Wrestling in India is as old as the Himalayas and Vindhyas. It was called ‘mallayuddha’ in the ancient Sanskritic times and has two ancient texts ‘Manasollasa’ and ‘Malla Purana’ that contains its forms, characteristics and descriptions.
Bhima from the epic Mahabharatha is historically attested to be a great pugilist known for his might and strength.
Many centuries and invasions later the sport form came to be called ‘Kushti’ and its players as ‘pehalwan’ in the Indian subcontinent.
The first recorded instance of a modern Indian wrestler fighting and defeating a European one was in 1892.
English champion Tom Cannon was on a tour of British India and was defeated by Kareem Bux who was 21 years old when he performed this feat.
However, it was a lesser-known wrestler born near Amritsar, Punjab who brought glory to Indian wrestling and remained undefeated throughout his life.
Ghulam Mohammad Baksh Butt came from a family of wrestlers: father Muhammad Aziz Baksh, maternal grandfather Noon pehalwan.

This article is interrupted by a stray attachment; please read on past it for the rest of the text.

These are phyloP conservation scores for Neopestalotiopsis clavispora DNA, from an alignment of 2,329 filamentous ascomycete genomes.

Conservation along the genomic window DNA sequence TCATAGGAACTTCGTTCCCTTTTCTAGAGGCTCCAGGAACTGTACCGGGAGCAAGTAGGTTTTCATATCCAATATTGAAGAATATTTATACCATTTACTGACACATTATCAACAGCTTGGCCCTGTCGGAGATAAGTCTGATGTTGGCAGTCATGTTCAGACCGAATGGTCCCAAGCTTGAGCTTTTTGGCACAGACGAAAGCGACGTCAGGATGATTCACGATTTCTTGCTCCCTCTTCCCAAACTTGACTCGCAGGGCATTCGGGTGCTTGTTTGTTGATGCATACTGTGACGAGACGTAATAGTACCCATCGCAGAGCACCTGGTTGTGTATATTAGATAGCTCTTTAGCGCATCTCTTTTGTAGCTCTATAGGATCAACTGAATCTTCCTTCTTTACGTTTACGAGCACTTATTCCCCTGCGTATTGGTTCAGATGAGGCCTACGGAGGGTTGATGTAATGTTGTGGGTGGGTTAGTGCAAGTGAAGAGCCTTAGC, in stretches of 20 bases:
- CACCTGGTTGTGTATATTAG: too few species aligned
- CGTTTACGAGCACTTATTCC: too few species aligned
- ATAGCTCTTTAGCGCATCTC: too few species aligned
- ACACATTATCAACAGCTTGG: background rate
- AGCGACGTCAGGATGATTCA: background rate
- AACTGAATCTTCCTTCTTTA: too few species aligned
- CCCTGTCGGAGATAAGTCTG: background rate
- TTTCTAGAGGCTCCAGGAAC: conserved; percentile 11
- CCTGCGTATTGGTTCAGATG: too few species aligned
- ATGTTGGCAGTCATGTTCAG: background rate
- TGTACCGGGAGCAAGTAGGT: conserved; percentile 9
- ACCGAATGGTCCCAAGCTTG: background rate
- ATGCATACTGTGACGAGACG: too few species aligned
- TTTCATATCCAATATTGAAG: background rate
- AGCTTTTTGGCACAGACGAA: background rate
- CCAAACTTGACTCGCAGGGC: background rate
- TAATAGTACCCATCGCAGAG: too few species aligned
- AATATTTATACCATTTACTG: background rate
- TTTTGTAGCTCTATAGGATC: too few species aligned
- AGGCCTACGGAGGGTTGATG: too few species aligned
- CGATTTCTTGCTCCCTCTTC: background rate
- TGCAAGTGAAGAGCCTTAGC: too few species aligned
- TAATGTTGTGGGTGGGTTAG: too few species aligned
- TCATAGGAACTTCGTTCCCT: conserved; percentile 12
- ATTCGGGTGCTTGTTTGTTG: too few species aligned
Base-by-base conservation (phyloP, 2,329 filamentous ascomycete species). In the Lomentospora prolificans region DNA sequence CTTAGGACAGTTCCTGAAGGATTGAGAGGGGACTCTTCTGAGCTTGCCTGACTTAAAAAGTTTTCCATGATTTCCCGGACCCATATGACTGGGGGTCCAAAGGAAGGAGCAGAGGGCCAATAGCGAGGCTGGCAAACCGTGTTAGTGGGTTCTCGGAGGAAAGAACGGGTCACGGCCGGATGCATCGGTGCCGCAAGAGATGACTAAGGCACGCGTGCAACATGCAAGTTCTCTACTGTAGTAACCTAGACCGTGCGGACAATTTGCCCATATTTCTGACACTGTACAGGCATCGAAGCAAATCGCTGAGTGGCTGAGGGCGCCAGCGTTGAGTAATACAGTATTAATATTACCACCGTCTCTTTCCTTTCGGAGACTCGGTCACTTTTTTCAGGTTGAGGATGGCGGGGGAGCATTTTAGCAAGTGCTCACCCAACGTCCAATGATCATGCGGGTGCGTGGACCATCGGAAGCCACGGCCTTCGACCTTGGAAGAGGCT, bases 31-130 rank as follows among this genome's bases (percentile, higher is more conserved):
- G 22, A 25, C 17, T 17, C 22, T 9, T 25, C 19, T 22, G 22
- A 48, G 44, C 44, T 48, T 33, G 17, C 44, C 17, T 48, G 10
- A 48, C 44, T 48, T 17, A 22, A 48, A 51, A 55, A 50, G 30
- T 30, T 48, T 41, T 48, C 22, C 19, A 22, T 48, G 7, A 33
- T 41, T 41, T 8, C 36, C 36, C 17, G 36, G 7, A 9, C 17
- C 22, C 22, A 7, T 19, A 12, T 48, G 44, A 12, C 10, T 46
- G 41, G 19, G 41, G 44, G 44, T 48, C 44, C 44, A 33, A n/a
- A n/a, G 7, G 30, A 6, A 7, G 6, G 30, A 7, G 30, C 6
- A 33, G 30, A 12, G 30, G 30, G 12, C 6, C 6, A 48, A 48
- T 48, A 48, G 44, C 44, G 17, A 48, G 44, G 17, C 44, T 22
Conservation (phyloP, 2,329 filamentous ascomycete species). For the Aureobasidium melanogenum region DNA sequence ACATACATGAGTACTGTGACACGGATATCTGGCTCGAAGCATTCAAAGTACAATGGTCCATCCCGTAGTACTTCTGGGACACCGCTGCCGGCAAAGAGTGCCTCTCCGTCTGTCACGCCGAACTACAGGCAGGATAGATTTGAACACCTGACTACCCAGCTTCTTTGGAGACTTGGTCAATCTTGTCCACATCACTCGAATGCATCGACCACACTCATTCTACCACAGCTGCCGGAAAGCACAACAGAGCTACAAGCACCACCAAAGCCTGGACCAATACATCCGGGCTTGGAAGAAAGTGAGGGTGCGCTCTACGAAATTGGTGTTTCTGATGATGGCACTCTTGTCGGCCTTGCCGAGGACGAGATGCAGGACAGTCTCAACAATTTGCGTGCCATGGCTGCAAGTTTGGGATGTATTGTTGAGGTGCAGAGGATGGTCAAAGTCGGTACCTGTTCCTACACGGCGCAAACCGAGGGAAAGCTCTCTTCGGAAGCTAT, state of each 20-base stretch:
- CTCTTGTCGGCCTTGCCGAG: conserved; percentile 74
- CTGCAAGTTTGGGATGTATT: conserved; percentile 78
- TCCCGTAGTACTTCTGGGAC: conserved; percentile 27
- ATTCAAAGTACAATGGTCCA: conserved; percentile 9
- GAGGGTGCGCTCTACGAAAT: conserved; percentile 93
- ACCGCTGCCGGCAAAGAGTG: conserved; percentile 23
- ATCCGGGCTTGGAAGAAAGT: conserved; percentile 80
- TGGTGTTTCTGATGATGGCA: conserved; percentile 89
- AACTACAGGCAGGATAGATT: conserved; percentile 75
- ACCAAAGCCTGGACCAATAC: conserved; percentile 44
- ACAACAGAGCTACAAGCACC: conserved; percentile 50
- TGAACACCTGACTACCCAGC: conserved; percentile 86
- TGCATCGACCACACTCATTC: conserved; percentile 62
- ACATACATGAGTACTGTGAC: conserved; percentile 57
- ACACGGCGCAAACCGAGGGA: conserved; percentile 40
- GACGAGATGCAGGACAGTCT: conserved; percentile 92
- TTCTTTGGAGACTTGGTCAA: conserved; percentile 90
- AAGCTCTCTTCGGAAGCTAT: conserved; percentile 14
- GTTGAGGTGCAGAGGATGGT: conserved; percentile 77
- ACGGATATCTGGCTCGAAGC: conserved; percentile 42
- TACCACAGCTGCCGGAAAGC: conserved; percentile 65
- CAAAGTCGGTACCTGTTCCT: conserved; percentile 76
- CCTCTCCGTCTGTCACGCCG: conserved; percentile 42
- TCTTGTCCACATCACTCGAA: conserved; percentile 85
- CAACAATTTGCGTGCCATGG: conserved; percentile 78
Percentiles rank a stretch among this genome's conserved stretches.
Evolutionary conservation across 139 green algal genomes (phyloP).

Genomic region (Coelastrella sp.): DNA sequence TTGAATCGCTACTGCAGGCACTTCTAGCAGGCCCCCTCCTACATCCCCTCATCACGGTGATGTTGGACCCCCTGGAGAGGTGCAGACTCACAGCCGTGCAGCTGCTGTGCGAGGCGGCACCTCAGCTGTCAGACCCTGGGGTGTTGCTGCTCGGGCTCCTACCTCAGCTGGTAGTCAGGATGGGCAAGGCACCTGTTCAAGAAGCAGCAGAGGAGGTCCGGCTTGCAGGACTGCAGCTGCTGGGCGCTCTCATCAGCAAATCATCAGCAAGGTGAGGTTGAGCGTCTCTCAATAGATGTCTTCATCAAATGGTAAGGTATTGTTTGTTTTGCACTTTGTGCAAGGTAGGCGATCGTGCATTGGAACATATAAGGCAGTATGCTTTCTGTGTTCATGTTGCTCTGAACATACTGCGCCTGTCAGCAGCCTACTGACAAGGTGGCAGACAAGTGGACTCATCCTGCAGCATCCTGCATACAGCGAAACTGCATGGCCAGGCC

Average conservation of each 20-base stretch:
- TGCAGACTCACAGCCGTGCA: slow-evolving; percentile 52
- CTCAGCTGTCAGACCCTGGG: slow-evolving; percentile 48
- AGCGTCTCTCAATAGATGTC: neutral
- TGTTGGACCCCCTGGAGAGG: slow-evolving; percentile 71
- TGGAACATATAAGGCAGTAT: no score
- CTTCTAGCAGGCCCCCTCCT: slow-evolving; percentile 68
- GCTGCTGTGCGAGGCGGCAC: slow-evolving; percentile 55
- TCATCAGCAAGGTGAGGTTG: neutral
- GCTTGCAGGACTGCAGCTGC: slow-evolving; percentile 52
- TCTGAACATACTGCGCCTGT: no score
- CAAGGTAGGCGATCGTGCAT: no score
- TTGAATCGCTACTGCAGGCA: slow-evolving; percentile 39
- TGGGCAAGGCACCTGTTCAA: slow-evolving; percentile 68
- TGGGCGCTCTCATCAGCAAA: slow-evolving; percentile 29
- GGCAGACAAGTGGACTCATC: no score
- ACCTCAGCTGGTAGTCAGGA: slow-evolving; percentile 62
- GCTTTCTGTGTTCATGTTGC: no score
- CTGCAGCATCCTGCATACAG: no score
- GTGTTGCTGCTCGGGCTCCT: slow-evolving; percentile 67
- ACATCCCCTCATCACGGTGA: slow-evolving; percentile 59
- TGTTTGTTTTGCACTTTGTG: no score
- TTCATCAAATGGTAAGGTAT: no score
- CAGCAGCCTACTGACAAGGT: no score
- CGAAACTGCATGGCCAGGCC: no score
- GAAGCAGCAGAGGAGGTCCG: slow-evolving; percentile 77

Both Aziz Baksh and Noon died before Ghulam Mohammad Baksh turned 9 and he was taken in by his maternal uncle Idda pehalwan who trained him and made him participate in a competition which brought him his first chance at fame.
Baksh was 10 years old when he participated in a physical endurance competition held for wrestlers by the Maharaja of Jodhpur in 1888. He was the youngest in the history of that competition.
Participants in this competition had to perform squats and sit-ups non-stop. Out of the 400 who initially participated, only 15 remained in the end when the Maharaja stopped the competition and declared Baksh the winner.
Baksh had performed thousands of baithaks (sit-ups) for several hours and after winning the competition was later bed-ridden for a week.
It is not clear how he acquired the ring name Gama pehalwan (The Great Gama), however, this was the name through which he was known worldwide.
He achieved national fame at the age of 17 in 1895 when he challenged the then ‘Rustam-e-Hind’ (Indian Wrestling Champion) Raheem Bakhsh Sultaniwala.